The kit-car industry took hold in the ’50s as companies began marketing products that provided older vehicles with a second life. Beyond ordinary repair and replacement, kit-car products instilled a desire for customization and personalization. By the ’70s, enthusiasts were able to purchase components to convert older cars into unique classics or build them from the ground up. The industry addressed a variety of issues, whether supplying consumers with sports-car replicas or fanciful variations of historic vehicles. Kit cars expanded the marketplace, addressed demand for vehicles originally produced in limited numbers and provided the latest technology.

SEMA embodies the kit-car industry’s spirit and soul. It has two councils whose companies support this market: the Automotive Restoration Market Organization and the Hot Rod Industry Alliance. H.R. 2675 represents an opportunity for kit-car manufacturing and its associated supplier network to expand within the United States and export products to satisfy worldwide demand.

  • H.R. 2675 would provide companies with the option of selling up to 500 replica cars a year to consumers as completed vehicles.
  • H.R. 2675 would allow the companies to continue selling kits to enthusiasts who prefer to build the vehicles themselves.
  • Enthusiasts would still have the ability to build specially constructed vehicles that don’t replicate older vehicles.
  • States would continue to title and register all of the vehicles within an applicable category—hot rod, street rod, specially constructed vehicle, etc.

Rep. Mullin

Rep. Markwayne Mullin (OK-2)

Rep. Mullin is currently in his second term in Congress, where he is a strong voice for small-business owners. The Congressman understands how decisions made in D.C. impact small business, because he is also a business owner. Mullin Plumbing is one of the largest service companies in the region, employing more than 150 Oklahomans.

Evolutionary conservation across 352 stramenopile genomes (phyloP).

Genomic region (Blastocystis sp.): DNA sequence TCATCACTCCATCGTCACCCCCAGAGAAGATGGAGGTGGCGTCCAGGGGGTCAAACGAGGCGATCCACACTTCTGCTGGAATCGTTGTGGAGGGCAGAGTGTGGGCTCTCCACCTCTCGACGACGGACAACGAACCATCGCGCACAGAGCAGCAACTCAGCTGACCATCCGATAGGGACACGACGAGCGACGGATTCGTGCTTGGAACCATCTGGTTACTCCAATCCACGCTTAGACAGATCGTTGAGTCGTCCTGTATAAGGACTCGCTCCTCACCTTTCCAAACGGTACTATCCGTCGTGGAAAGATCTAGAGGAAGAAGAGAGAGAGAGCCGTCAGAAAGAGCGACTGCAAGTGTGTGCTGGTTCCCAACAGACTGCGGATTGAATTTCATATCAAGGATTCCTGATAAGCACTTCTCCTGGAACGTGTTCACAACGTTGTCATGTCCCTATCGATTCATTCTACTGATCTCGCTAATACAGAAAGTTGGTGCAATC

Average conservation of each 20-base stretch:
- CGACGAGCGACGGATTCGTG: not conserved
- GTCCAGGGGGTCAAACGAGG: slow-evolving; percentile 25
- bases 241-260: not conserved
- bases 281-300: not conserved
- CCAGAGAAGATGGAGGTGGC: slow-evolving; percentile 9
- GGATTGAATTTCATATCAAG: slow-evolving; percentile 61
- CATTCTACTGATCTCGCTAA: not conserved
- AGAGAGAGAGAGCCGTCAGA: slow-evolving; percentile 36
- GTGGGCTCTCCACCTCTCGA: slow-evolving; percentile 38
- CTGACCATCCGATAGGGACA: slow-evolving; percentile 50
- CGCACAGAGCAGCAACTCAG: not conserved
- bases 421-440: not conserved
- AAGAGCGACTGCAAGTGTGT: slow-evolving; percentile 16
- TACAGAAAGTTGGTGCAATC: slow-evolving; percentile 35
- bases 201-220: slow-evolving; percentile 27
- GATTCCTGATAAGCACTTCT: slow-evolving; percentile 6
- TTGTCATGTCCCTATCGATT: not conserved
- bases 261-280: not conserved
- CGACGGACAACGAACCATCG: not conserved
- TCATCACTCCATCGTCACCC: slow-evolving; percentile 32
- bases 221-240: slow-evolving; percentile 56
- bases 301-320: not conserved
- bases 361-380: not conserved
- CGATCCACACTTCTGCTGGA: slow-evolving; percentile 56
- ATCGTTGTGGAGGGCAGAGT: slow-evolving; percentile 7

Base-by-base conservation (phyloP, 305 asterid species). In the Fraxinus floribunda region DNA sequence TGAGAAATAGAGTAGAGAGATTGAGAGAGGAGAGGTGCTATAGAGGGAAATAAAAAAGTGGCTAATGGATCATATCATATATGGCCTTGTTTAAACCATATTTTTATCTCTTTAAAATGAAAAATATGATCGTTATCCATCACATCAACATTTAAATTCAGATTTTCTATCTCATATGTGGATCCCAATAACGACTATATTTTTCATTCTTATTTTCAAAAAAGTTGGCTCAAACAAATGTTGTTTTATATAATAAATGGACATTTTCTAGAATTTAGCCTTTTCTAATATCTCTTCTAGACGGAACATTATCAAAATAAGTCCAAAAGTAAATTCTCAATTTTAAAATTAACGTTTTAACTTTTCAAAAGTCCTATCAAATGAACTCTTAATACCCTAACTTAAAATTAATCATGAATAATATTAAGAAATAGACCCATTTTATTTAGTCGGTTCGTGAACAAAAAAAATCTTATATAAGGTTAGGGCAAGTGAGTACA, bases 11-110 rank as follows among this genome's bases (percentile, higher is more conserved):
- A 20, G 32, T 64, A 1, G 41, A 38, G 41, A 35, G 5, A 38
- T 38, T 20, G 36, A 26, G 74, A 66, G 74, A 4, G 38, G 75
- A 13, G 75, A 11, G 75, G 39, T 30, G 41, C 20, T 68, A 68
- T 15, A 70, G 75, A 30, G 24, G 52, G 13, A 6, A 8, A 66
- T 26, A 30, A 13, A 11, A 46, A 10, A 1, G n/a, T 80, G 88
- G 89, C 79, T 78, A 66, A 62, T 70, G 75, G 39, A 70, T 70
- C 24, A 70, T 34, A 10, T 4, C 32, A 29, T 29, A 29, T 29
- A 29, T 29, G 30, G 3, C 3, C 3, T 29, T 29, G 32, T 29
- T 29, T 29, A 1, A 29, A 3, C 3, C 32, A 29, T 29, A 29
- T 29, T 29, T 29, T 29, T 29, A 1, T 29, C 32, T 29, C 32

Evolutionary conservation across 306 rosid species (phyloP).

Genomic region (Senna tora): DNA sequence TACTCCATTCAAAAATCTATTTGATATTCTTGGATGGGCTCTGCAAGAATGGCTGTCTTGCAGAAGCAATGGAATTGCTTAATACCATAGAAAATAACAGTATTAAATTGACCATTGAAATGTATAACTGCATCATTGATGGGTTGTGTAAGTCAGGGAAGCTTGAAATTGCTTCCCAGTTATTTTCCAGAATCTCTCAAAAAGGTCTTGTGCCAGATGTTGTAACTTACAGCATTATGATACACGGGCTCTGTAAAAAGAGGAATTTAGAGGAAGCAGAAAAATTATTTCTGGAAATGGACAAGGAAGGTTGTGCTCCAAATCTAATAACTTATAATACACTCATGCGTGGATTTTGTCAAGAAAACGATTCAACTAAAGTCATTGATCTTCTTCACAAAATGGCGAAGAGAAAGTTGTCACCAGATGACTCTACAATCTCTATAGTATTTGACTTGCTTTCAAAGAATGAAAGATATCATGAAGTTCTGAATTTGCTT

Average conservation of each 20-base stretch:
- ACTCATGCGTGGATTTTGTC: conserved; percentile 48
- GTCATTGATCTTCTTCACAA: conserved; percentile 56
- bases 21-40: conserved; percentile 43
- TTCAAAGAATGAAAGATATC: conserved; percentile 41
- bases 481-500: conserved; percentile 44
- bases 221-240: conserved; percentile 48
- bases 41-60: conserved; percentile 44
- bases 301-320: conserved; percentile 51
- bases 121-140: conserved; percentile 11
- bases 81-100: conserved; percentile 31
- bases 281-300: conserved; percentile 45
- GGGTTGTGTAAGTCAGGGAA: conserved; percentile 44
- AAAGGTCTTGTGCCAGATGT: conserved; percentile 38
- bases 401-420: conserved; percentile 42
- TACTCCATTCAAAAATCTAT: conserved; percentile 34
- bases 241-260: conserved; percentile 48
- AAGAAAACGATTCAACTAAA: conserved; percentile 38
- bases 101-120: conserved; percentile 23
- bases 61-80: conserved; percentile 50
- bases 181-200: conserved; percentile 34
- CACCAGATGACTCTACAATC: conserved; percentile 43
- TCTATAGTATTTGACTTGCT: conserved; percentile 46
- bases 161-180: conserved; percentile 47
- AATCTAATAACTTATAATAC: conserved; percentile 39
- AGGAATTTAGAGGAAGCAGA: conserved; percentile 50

The business is only one of several successful companies the Mullins own and operate, including Mullin Environmental, Mullin Plumbing West Division, Mullin Services, Mullin Properties and Mullin Plumbing New Construction. Mullin provides the real-life experience that comes from fighting to successfully run businesses in today’s tough economic and regulatory environment.

 

Rep. Mullin

Rep. Gene Green (D-TX)

Rep. Green has represented the 29th Congressional District of Texas since 1992 and previously served in both the Texas House of Representatives and the Texas Senate. During his time in Congress, Rep. Green has been a champion of health issues, energy, education, labor, domestic manufacturing and preserving Social Security and veterans’ benefits.

He has worked hard to improve access to quality health care, support initiatives to improve our economy and job training and maintain financial aid for students.

Rep. Gene Green (D-TX) is the primary co-sponsor of the Low Volume Motor Vehicle Manufacturers Act of 2015 (H.R. 2675).

 

  Joel Ayres
Joel Ayres of the Automotive Aftermarket Charitable Foundation (right) greeted former U.S. Rep. John Campbell (R-CA), who sponsored the Low Volume legislation in 2011–2014, at the SEMA Washington Rally.
   

SEMA PAC President’s Club Spotlight: Joel Ayres

Joel Ayres is the executive director of the Automotive Aftermarket Charitable Foundation, which is headquartered in Sacramento, California. He is a six-year member of the SEMA PAC President’s Club and was recently inducted into the SEMA Hall of Fame.
 
“I have been in the aftermarket industry for almost 40 years, and now, as executive director of the Aftermarket Foundation, I am helping this charity help our colleagues in need,” Ayres said. “I joined the SEMA PAC as a Presidents Club member for the same reason: to help our industry. The PAC ensures that our industry’s voice is heard in Washington, D.C. SEMA is made up of many small businesses, and by supporting SEMA PAC, we have a much bigger voice. I urge you to become involved and support the SEMA PAC.”
 
For more information on SEMA PAC, contact SEMA PAC and Congressional Relations Manager Christian Robinson by phone at 202-783-6007, x20, or by e-mail at christianr@sema.org